It is in this regard that keeping a journal helps you to ponder more about what’s important in life, for surely you would not want to occupy your journals with every minute detail of your life (you would do well to spare yourself and your posterity of recounting the details of your two-hours-long DMV visit). You come to learn, rather, to focus on the details of your life that are truly worth sharing. You learn to share in your journals those details of your life which others will be able to learn from. And when you look at your own life in this way, you will begin to learn things from your own experiences that you would otherwise not learn.
Additionally, you will begin to see that your own life’s story is a story worth telling; thus, you begin to focus on how you should live your life so that it becomes a story that is more worth telling. This is not to say that you will suddenly adopt a hedonistic #YOLO attitude towards life, but it is to say that you will gain a greater vision of who you are and who you will want to become. Keeping a journal changes the way you live so as to live a more substantive and meaningful life. You will start to think about what truly matters, since you will inevitably want to say something meaningful to those who will be examining your life’s story. And you will realize that you don’t want to fill your life’s story with less-than-meaningful experiences and details.
But beside all of that, you should note that no one can have any sense of direction except from the visual perspective of at least two points in time and space—for how could one draw a line except it be the connection between two points? With that, you should be able to understand that being able to know you are moving in the right direction will require you to look behind you. It almost goes without saying that you must have some sense of what’s behind you in order to see just where you are going, and also to see just where you have been.
It’s quite an interesting experience to look into your past self by reading your old journals. Doing so gives you a measure by which you can identify just how much you have changed, either for good or for ill. You begin to see yourself not just as you are in the present, but also to see yourself as you are in time (you should not understand this as seeing how you have changed; rather, you should understand it as seeing yourself not only as a moment in time, but also as a being in time).*
Looking upon your own story as it has unfolded in the past will help you to understand that life does get better. It’s always interesting for me to look back on dark moments in my own life and be surprised at how much despair I was in. Life—oftentimes imperceptibly—changes for better or for worse, and journaling will help you to measure those changes. You will start to feel more satisfaction in the good times because you can contrast such times with the terrible moments in your past. You will start to realize that life isn’t always so bad.
And for those moments which are truly good, you will be able to savor them even more as you carefully record them in your journals. Such moments become something to which you can look to for comfort in those times when life is truly terrible. You will thereby remind yourself that things don’t always stay the same; that things really do get better eventually. Keeping a journal will help you to become an emotionally and mentally resilient person.
Having said all of that, there is one reason which is greater than all the others for which you should keep a journal throughout your life: journaling is the best—and perhaps only—way for you to thoroughly tell your own life’s story. And you must be careful to note that your life’s story is the most important story you will ever tell. Sure, you can tell other people’s stories, or you can tell your own fictional stories, but all such things only become elements of your own life’s story. It would not be strange, for example, to read in the narrative of a novel something like, “She read a great book,” or “She told a great story around the campfire.” Such things are merely elements of a greater, overarching story. That you should ever tell a story, or have one told to you, only becomes an event within your own life’s story; an ornament to your own overarching narrative.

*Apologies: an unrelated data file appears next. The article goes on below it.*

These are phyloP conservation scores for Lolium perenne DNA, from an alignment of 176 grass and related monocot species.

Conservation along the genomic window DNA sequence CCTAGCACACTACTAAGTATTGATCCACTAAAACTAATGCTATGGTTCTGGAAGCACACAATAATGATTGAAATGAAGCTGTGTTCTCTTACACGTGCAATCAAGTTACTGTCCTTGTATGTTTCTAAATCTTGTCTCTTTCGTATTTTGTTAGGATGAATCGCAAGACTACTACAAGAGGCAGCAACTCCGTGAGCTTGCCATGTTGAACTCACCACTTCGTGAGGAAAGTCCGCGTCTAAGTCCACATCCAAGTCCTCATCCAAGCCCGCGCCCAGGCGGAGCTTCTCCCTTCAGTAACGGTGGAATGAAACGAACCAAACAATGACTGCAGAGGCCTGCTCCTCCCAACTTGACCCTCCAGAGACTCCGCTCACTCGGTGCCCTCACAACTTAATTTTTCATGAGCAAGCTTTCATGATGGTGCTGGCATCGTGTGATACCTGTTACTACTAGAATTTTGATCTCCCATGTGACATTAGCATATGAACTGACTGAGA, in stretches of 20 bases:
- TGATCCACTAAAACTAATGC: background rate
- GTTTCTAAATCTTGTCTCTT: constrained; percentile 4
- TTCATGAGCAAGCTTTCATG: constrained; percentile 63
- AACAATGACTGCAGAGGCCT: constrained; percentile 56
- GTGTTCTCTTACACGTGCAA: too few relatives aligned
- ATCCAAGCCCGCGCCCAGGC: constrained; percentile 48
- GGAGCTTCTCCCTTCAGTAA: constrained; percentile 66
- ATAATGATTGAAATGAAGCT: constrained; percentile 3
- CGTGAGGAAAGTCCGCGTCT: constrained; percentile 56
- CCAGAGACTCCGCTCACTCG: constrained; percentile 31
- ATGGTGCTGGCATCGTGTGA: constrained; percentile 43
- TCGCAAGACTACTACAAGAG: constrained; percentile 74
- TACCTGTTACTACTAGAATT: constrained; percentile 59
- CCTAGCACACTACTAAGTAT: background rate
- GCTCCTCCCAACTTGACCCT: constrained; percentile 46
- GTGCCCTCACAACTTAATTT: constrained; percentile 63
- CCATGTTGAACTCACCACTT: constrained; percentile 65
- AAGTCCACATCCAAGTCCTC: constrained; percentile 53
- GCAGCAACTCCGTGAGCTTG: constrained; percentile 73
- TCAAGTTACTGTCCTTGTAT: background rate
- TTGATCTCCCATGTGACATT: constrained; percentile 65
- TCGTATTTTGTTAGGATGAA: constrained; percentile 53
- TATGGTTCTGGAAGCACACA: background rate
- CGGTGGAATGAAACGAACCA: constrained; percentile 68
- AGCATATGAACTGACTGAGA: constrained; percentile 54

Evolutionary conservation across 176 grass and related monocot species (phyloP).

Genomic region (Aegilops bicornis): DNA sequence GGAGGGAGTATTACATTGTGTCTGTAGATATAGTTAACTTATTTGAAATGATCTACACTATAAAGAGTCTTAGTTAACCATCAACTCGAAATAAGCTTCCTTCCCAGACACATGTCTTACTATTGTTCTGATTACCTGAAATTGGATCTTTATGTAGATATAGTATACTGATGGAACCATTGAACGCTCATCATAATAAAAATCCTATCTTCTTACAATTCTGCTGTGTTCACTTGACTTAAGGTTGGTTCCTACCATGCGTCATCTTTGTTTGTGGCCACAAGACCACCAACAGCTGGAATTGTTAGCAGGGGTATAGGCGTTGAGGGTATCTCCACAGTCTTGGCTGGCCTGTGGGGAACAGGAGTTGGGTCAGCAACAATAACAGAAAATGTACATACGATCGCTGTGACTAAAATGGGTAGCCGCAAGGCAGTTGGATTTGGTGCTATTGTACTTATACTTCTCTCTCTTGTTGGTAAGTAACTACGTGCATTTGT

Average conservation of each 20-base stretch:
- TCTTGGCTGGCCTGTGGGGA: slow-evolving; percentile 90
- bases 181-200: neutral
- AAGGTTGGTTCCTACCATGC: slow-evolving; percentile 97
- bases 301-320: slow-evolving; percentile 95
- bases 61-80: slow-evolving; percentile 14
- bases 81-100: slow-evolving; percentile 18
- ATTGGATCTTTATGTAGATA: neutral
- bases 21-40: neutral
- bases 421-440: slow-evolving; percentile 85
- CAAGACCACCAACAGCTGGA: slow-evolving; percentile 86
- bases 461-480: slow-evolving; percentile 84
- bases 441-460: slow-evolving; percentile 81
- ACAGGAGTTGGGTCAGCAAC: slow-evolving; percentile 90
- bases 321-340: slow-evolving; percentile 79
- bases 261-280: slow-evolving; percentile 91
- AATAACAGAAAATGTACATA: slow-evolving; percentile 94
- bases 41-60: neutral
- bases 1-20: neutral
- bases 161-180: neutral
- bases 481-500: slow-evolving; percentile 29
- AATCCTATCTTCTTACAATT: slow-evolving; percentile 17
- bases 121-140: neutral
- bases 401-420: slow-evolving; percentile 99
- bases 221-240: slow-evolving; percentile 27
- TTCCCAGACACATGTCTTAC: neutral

And you should not forget that your own life’s story is a story unlike any other, for it is not predictable like fictional stories. The events of your story are always unfolding in the present. Also, your story will not necessarily follow the traditional narrative of good versus evil, light versus dark, etc. Nor will your story necessarily have a beginning, a rising tension, a climax, etc. The only certainty you can have have in knowing how your story will end is that you will inexorably die, which is an ending unlike those of most other stories—we usually expect the protagonist to evade death in the course of her journey.
But these two things—the certainty of death at the end and the uncertainty of everything else in between—are what make your own life’s story the greatest and most compelling story that you could possibly tell. And you must not forget that your life’s story is also great for the mere fact that it is true (inasmuch as you tell your story truthfully, of course). And you will never have to worry about having writer’s block while you tell your own story, for the plot and details of the story will reveal themselves to you as you live out your life. Writer’s block (or I suppose journaler’s block) can only happen when you stop living your life in any meaningful sense.
Your life, no matter how great or how terrible it may be, is your story, and it is a story truly worth telling. And the mere fact that you live out your life, with all of its triumphs and tragedies, is beautiful in and of itself. Every life’s story is unique. Every life’s story is worth telling. Every life’s story contains wisdom and knowledge and truth that is valuable to everyone. And as you tell your own story, even if you intend to tell it only to yourself, you will begin to see the beauty and wonder in your own life, regardless of how mediocre and uninteresting you might think it is now. And so, as you tell your story, make sure you make it a good one.
*Note: Once you read Martin Heidegger, you never go back. But more on this later.